Ulcerative colitis (UC) is an inflammatory disease potentially affecting the entire large bowel (colon and rectum). The inflammation is confined to the innermost layer of the intestinal wall (mucosa). UC can go into remission and recur. Medical management is typically the first option for treatment. If surgery is needed for UC, it is usually curative.
Men and women are affected equally and people of all ages can develop UC. A family history of UC slightly increases the risk of the disease.
The exact cause of UC is unknown, but it is not contagious. Potential causes include immune system abnormalities and bacterial infection.
Most patients develop symptoms in their 40s. A smaller number experience symptoms for the first time later in life (ages 60 to 70). The symptoms of UC are similar to Crohn’s disease, when the latter only affects the colon and rectum. The most common symptoms of UC include:
The first step is to undergo a thorough medical history and physical exam. Following this, additional testing may be needed. This may include blood tests, a complete colonoscopy of the rectum, colon and terminal ileum (the end of the small intestine that intersects with the large intestine), as well as x-rays. This evaluation helps determine the extent and severity of UC, rules out other diseases such as Crohn’s disease, and guides management.
Medical treatment is always the first choice unless emergency surgery is required. The goal of medical therapy is to improve a patient’s quality of life. Initially, the most common therapy is corticosteroids (steroid hormones) combined with anti-inflammatory agents. Based on the extent of the disease, these are taken orally or as a rectal suppository.
Surgery is considered for patients when medical management is no longer effective. Other reasons that a patient may require surgery include cancer or precancerous lesions that are found during colonoscopy. Sometimes surgery needs to be performed when a complication of the disease occurs such as a perforated bowel (hole in the bowel), severe bleeding or serious infection (toxic colitis).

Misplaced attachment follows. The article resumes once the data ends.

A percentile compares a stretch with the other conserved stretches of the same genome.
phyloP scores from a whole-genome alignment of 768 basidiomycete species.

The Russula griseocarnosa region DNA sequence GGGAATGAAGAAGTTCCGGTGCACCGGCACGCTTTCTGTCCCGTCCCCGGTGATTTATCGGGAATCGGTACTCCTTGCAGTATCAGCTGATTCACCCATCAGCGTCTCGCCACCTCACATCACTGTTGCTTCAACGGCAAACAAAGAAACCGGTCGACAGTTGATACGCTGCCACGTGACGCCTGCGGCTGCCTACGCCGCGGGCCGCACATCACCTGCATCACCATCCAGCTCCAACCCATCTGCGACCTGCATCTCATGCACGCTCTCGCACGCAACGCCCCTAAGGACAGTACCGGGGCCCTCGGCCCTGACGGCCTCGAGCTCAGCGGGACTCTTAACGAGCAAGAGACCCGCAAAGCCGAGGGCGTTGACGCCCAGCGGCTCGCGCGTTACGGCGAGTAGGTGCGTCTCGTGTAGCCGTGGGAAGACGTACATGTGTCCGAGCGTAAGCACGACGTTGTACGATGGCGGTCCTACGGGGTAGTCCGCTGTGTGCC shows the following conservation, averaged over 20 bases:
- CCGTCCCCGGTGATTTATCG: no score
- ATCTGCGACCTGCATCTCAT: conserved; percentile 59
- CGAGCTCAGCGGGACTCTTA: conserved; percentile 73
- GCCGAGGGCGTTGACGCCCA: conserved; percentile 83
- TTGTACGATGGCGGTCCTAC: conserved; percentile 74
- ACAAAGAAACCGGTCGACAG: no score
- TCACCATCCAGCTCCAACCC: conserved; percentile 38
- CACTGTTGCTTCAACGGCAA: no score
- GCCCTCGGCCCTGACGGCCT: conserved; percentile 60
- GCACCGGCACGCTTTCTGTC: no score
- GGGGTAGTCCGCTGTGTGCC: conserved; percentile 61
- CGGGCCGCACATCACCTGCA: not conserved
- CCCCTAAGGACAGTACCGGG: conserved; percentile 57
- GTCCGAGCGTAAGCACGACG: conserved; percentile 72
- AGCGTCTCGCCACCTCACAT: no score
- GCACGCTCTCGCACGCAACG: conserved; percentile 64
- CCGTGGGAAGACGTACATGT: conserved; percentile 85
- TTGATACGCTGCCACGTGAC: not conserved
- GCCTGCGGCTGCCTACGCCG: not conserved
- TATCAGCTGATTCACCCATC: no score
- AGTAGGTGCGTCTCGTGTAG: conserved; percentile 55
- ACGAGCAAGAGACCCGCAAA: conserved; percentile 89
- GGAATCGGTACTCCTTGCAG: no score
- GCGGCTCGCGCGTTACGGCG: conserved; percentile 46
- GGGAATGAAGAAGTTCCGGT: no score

Since UC involves only the colon and rectum, complete removal of both may be done in some cases. This treatment option is curative, but requires an ileostomy. Some patients may be candidates for a J-pouch. This procedure involves the removal of the entire colon and all of the rectum with the exception of the last section where the sphincter muscles are located. The small bowel is then used to create a “new” rectum (the pouch) which is attached just above the sphincter muscles. The patient will have a temporary ileostomy during the healing period however ultimately this will be taken down and the patient will be able to pass stool through their anus again.
Elective and emergency surgeries can be performed through traditional “open” procedures or minimally invasive (laparoscopic) approaches depending on the circumstances. The safest, most effective approach is determined on an individual basis.
Because emergency surgery is done for potentially life threatening conditions, it is most often done as an open procedure. During emergency surgery, the large bowel (colon) is removed. The rectum and anus are left in place temporarily. The end of the small bowel (ileum) is brought out through the abdominal wall to the skin level. An ileostomy is created through which fecal matter is allowed to empty into a bag attached to the skin.
After recovery, a second procedure can be performed. During this surgery, the diseased rectum is removed. A new rectum (ileal pouch) is created using the small bowel. The new rectum is connected to the anal opening. A loop ileostomy is created to protect the area until it has healed.
When healing is complete, a third procedure is done to close the ileostomy. This three- stage UC procedure ultimately results in patients being able to live without an ileostomy.
In elective surgery, the first and second stages described above are combined. This is the two-stage surgery for UC, done through a minimally invasive or open procedure. Both the colon and rectum are removed. A new rectum or J-pouch is made from the small intestine and connected to the anal opening. A diverting ileostomy is often made to protect the area until it heals. After the patient recovers, a second procedure is performed to close the ileostomy and reconnect the small bowel. In select cases, some surgeons choose not to create a diverting ileostomy, which results in a one-stage procedure.
After surgery, five to six bowel movements a day and one at night can be expected. Infection may develop in the pouch. This is usually treated effectively with antibiotics. Due to complications, about 10% of pouches must be removed and an ileostomy created.
LONG TERM FOLLOW-UP
Regular follow-up medical appointments are scheduled. During these periodic visits, your physician will evaluate the function and health of the pouch.